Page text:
data[1]   // Second Data Byte
  };

  // Compute Error Correction Code (ECC) 
  // for Data Identifier + Word Count
  const ecc: u8 = computeEcc(di_data);

(computeEcc is explained here)

We pack everything into our 4-byte Packet Header…

  // Packet Header (4 bytes):
  // Data Identifier + Data + Error Correction Code
  const header = [4]u8 { 
    di_data[0],  // Data Identifier
    di_data[1],  // First Data Byte
    di_data[2],  // Second Data Byte
    ecc          // Error Correction Code
  };

We copy the Packet Header into our Packet Buffer…

  // Verify the Packet Buffer Length
  const pktlen = header.len;
  assert(pktlen <= pkt.len);  // Increase `pkt` size

  // Copy Header to Packet Buffer
  std.mem.copy(
    u8,                  // Type
    pkt[0..header.len],  // Destination
    &header              // Source (4 bytes)
  );

And we return the Byte Slice that contains our Short Packet, sized accordingly…

  // Return the packet
  const result = pkt[0..pktlen];
  return result;
}

We’re done with Long and Short Packets for MIPI DSI, let’s test them…

Test Case for MIPI DSI Driver

(Source)

6 Test MIPI DSI Driver

How will we know if our Long and Short Packets are created correctly?

Let’s write a Test Case to verify that our MIPI DSI Packets are constructed correctly: display.zig

// Test Compose Short Packet (With Parameter)
const short_pkt_param = [_]u8 {
  0xbc, 0x4e,
};

We’ll compose a Short Packet that will pack the 2 bytes above.

(We write “[_]u8” to declare a Byte Array in Zig)

First we allocate a Packet Buffer from the Stack, initialised to zeroes…

// Allocate Packet Buffer of 128 bytes
var pkt_buf = std.mem.zeroes([128]u8);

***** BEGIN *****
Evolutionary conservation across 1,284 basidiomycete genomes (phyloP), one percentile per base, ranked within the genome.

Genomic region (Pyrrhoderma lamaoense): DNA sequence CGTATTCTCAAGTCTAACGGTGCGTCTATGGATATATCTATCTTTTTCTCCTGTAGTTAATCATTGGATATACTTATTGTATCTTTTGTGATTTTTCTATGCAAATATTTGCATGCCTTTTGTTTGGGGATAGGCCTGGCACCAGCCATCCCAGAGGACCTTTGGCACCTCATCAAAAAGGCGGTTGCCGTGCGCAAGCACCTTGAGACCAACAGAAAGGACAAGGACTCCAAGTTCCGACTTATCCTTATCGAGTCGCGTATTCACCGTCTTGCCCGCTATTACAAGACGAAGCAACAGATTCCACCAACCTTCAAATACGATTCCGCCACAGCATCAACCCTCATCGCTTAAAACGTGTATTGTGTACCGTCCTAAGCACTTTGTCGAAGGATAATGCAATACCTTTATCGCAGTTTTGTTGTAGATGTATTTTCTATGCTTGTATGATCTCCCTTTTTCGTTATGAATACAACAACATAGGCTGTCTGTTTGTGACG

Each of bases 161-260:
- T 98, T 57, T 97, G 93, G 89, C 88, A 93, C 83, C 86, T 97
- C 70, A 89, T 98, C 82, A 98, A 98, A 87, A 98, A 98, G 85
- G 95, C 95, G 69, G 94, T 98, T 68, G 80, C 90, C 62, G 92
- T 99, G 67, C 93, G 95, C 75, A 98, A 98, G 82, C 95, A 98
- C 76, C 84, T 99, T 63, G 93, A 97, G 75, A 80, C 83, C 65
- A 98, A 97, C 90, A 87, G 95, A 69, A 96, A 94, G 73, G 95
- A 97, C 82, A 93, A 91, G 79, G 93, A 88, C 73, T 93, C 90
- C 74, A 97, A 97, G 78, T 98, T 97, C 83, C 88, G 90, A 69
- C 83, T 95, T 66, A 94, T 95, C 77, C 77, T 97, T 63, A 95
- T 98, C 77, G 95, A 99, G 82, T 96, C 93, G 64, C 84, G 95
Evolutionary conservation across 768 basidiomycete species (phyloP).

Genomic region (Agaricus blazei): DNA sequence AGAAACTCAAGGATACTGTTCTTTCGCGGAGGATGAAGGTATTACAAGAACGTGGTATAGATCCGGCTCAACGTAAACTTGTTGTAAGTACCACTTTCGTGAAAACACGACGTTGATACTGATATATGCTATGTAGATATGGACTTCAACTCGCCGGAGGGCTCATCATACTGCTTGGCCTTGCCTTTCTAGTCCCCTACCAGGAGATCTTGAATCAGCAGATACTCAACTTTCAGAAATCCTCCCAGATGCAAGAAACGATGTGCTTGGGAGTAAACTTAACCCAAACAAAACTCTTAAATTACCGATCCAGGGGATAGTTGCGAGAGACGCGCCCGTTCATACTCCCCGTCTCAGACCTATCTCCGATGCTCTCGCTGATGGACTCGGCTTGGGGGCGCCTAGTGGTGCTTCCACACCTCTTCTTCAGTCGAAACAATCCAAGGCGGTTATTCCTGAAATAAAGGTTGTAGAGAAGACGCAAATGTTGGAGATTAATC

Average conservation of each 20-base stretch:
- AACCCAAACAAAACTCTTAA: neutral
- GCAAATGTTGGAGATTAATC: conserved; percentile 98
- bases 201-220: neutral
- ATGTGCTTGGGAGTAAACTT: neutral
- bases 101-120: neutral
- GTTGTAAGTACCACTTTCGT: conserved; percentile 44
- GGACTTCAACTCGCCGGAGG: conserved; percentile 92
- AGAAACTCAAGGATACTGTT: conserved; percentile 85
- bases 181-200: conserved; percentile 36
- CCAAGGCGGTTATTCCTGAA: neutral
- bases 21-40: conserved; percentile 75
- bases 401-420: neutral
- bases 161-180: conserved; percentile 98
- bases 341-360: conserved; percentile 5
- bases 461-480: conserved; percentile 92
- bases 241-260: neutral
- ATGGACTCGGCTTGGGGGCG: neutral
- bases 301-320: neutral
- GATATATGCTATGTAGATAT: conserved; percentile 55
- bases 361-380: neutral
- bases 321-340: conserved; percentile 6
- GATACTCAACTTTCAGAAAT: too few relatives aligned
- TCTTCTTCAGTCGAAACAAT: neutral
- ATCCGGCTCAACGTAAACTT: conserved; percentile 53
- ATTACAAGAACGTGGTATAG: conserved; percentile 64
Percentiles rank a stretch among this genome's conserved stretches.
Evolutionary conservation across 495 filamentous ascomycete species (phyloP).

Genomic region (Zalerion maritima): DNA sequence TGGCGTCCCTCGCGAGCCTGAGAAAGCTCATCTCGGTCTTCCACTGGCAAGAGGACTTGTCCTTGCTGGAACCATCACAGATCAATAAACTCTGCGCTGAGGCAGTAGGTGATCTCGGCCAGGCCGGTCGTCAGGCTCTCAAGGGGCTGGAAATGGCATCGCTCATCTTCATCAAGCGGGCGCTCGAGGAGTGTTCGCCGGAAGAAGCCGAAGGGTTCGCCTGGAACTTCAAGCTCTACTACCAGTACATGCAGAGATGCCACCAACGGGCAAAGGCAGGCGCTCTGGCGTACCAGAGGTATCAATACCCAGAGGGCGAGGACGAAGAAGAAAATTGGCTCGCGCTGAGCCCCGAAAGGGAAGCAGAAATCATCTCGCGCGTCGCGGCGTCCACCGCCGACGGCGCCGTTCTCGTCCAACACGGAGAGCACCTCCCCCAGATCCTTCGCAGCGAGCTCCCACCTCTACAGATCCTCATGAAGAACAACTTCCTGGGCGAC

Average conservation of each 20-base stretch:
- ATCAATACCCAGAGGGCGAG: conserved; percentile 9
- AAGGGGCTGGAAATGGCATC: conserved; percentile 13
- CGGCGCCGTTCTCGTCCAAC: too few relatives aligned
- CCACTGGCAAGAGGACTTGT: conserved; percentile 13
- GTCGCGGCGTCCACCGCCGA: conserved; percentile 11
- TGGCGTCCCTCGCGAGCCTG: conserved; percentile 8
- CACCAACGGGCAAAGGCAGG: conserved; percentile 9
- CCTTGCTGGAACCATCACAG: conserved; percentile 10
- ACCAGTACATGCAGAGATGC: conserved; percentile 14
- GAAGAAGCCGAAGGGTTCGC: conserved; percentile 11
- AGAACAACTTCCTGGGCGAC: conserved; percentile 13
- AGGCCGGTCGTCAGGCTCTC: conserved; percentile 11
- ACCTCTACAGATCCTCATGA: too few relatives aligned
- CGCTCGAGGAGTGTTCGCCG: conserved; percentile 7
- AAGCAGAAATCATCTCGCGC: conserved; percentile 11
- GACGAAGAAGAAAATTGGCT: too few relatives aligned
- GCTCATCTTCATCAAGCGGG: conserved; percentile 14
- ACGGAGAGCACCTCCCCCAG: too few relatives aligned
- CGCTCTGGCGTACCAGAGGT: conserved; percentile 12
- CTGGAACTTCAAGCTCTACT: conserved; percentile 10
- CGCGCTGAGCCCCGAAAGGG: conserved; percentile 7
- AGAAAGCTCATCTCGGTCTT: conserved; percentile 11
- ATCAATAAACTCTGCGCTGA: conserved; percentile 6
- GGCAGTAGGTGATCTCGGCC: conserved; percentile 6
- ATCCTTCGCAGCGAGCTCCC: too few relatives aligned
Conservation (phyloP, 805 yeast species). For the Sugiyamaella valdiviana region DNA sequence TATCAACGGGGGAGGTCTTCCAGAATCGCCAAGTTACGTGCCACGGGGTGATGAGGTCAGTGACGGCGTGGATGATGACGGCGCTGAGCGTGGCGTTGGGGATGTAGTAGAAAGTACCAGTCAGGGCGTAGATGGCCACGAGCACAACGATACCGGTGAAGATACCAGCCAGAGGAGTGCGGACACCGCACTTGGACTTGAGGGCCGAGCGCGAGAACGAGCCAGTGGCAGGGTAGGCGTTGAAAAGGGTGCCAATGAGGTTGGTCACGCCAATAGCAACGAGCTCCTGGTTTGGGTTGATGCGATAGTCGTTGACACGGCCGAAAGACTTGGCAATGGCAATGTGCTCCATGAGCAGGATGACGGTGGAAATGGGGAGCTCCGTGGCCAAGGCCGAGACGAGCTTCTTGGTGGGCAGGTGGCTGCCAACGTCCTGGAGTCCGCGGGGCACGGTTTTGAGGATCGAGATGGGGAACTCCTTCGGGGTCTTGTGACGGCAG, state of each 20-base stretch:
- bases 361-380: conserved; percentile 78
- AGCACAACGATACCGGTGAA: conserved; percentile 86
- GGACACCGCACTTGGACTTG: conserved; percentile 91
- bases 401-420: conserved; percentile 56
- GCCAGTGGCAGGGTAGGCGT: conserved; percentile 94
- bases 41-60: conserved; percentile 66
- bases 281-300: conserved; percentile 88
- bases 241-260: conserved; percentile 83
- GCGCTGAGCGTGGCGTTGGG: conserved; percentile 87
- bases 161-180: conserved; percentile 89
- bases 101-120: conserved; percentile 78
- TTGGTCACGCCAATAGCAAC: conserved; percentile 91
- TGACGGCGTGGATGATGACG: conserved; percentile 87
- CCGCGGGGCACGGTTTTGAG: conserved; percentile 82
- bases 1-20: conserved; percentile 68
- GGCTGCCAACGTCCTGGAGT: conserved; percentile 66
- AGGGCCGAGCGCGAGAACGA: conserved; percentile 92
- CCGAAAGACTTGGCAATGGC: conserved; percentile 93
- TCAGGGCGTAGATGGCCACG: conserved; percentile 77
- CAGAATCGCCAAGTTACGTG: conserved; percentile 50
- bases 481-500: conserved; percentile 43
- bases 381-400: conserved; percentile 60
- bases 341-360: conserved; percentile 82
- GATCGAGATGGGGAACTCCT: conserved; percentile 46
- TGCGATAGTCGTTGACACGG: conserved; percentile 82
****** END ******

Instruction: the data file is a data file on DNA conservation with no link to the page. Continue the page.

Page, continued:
(“[128]u8” is equivalent to “uint8_t[128]” in C)

Then we call composeShortPacket to construct the Short Packet…

// Compose a Short Packet (With Parameter)
const short_pkt_param_result = composeShortPacket(
  &pkt_buf,  //  Packet Buffer
  0,         //  Virtual Channel
  MIPI_DSI_DCS_SHORT_WRITE_PARAM, // DCS Command: 0x15
  &short_pkt_param,    // Transmit Buffer
  short_pkt_param.len  // Buffer Length
);

We dump the contents of the returned packet…

// Dump the Returned Packet
debug("Result:", .{});
dump_buffer(
  &short_pkt_param_result[0],  // Pointer to Packet
  short_pkt_param_result.len   // Length of Packet
);

(We’ll talk about dump_buffer in a while)

Finally we verify that the result is “15 BC 4E 35”…

//  Verify the Returned Packet
assert(
  std.mem.eql(  // Compare 2 Slices...
    u8,         // Slice Type
    short_pkt_param_result,   // First Slice
    &[_]u8 {                  // Second Slice
      0x15, 0xbc, 0x4e, 0x35  // Expected Data
    }
  )
);

(std.mem.eql returns True if the two Slices are identical)

The above Test Case shows this output…

Testing Compose Short Packet (With Parameter)...
composeShortPacket:
  channel=0, cmd=0x15, len=2
Result:
  15 bc 4e 35 

(Source)

In the next chapter we’ll learn to run the Test Case on the QEMU Emulator for Arm64.

What’s dump_buffer?

dump_buffer is a C Function that dumps a packet to the console. We imported the C Function into Zig like so: display.zig

/// Import `dump_buffer` Function from C
extern fn dump_buffer(
  data: [*c]const u8,  // C Pointer to Packet
  len: usize           // Length of Packet
) void;                // No Return Value

dump_buffer is defined here: hello_main.c

What about testing Long Packets?

We have 3 Test Cases for testing the creation of Long and Short Packets…

How did we get the Expected Result for our Test Cases?